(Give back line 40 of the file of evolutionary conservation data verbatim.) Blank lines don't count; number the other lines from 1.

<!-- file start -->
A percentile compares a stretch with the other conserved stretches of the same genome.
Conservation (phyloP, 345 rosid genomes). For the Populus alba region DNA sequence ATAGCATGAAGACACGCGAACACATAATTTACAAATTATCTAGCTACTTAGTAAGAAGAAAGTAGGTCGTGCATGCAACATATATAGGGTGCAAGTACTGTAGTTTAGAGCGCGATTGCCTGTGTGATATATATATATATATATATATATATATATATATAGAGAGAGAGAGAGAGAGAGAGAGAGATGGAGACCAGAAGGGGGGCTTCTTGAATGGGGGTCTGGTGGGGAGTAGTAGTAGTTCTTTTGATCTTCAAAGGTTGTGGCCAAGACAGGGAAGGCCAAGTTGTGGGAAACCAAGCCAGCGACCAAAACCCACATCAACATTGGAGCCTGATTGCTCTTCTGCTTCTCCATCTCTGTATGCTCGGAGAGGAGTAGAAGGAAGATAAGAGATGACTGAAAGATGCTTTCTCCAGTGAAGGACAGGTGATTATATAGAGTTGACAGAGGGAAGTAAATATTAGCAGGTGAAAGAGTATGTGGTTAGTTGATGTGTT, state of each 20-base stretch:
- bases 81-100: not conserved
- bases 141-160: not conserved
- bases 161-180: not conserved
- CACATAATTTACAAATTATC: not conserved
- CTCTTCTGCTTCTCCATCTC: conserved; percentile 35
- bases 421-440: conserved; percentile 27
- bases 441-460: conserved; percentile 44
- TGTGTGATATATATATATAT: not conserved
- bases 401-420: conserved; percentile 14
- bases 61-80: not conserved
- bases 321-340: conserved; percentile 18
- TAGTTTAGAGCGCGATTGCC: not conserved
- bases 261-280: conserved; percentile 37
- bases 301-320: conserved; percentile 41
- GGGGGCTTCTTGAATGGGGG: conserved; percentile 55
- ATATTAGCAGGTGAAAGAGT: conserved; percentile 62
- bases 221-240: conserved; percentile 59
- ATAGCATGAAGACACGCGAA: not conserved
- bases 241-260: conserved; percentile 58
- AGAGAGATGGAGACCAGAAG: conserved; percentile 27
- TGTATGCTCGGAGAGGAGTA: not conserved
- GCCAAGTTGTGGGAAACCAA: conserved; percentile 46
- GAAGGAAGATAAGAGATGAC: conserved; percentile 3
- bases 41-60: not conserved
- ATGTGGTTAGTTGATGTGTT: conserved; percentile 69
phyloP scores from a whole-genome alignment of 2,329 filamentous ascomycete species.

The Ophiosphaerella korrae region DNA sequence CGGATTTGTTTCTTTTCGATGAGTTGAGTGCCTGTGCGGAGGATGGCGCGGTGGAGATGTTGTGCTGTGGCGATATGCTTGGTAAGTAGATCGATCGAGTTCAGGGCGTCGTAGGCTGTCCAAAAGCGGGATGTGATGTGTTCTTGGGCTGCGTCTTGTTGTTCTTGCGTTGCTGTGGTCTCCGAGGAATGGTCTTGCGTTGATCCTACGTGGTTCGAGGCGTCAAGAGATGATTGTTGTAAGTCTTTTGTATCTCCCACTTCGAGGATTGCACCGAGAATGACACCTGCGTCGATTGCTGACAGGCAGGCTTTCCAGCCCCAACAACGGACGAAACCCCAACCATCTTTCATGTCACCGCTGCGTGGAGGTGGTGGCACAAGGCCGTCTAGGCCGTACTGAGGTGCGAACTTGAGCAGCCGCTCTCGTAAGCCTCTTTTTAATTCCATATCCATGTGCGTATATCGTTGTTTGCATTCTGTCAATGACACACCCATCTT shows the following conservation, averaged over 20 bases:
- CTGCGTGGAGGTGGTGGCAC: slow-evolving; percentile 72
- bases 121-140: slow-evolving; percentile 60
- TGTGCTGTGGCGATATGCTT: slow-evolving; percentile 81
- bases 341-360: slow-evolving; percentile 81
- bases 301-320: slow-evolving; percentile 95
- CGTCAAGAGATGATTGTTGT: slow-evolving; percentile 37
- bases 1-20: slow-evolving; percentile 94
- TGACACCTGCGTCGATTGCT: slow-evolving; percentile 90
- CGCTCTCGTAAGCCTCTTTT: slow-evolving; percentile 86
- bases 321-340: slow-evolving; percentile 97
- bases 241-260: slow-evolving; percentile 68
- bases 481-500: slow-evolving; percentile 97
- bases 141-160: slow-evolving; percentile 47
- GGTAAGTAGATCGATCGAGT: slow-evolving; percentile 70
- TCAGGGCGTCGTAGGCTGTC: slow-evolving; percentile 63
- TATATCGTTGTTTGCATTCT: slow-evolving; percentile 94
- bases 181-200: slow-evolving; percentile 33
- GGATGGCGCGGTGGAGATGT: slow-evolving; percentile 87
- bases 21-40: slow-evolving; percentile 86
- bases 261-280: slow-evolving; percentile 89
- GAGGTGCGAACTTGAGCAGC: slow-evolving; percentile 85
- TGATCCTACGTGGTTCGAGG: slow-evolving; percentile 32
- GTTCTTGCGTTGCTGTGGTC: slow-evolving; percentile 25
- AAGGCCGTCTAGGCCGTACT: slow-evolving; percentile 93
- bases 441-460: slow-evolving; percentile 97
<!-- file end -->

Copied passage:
- bases 241-260: slow-evolving; percentile 68